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By What Authority?
This is my blood of the covenant, which is poured out for many for the forgiveness of sins.
It is an interesting thing that Jesus Christ went around in his earthly ministry saying, “Your sins are forgiven.” We don’t think of it this way, but this is an extremely presumptuous statement — one of the many radical things Jesus said in such a humble way.
Perhaps you don’t think so; look at it this way:
Suppose that I, David Herbert, decide that you need a good punch in the nose. Being a man of action (and rather limited sense) I decide to carry out this plan, and I bop you in the face. You (being a superb Christian) now have the Christian privilege of granting me forgiveness. Let us suppose, however, that Satan arises and tempts you to petty vengeance, namely, you decide to punch me in the nose. The fight seems to be on, but (let us further suppose) that our minister, Dusty Delafield, steps between us. He directs you to cease and desist, because, he says that he has forgiven me.”
Now, being the logical sort of person you are, and greatly given to debate as opposed to combat, you decide to reason with Dusty. “Hold on, preacher,” you say, “if I want to punch David’s lights out (in a decent Christian manner, of course), why, that’s my business. What right do you have to forgive him and let him off the hook?”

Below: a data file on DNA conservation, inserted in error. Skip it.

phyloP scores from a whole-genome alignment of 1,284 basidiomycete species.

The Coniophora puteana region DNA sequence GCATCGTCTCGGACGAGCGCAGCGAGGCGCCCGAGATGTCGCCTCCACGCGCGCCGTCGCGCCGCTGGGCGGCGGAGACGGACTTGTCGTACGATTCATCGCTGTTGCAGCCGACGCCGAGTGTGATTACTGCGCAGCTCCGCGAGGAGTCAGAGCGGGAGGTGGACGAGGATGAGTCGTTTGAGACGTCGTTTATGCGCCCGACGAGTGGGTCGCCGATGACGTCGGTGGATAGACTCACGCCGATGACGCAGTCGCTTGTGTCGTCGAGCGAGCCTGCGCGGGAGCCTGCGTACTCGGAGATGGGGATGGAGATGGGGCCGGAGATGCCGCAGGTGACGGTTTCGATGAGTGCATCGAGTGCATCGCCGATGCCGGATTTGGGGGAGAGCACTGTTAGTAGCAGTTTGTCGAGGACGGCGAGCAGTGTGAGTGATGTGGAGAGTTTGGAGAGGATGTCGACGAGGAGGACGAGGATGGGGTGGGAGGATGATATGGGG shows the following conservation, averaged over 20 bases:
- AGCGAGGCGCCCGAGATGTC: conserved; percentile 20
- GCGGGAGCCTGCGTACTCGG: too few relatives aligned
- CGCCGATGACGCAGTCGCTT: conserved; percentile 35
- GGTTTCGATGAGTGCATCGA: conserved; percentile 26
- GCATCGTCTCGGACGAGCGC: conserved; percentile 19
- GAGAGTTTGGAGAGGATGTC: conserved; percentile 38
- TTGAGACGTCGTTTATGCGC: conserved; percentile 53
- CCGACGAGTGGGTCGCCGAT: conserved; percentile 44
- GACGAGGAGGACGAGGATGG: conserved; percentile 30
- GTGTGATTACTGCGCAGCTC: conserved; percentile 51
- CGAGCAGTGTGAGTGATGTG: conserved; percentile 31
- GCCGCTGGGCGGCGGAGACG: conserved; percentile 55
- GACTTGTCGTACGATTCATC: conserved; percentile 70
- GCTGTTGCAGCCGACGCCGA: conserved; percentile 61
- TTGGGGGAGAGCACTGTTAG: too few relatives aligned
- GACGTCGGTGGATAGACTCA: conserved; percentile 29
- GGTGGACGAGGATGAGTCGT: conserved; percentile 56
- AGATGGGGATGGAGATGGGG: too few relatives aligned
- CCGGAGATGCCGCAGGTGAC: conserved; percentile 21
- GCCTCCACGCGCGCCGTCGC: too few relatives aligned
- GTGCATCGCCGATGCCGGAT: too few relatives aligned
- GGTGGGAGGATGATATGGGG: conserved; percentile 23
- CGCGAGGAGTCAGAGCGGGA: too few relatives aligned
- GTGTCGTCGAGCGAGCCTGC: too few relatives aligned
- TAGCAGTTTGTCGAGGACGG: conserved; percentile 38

You see the argument, of course. You have the right to forgive, because you’re the one I punched in the nose. I didn’t punch Dusty, so he doesn’t have the right to forgive me on your behalf. Right? To turn this into a principle, only the person who is offended has the privilege of forgiving.
But hold on. In any such dispute, there are always at least two persons who are offended. In this instance you are one and the Lord God Almighty is the other, for he has ordained peace among his children. When I punch you in the nose, you bleed and He is pained. He who set the moral order of the universe is always offended when it is violated. And that doesn’t count how He feels about someone punching his children (how do you feel when someone hits your children?)
Now you see why Jesus so enraged the Pharisees — when he claimed to forgive sins, he claimed to be God. His entire purpose in coming to us was just that: to rescue us from our sins, to grant us salvation.
Vengeance is cheap, and therefore is commonly sought and sold. Forgiveness, however, is costly; the more there is to forgive, the greater the pain of forgiving. Our forgiveness cost Jesus his life, at Calvary. As God, he had the authority to forgive. As man, the price had still to be paid. He paid what I owed and forgave me without price.
When you take the Lord’s Supper, then, remember that He who died came with the authority and the purpose of forgiveness. Our forgiveness.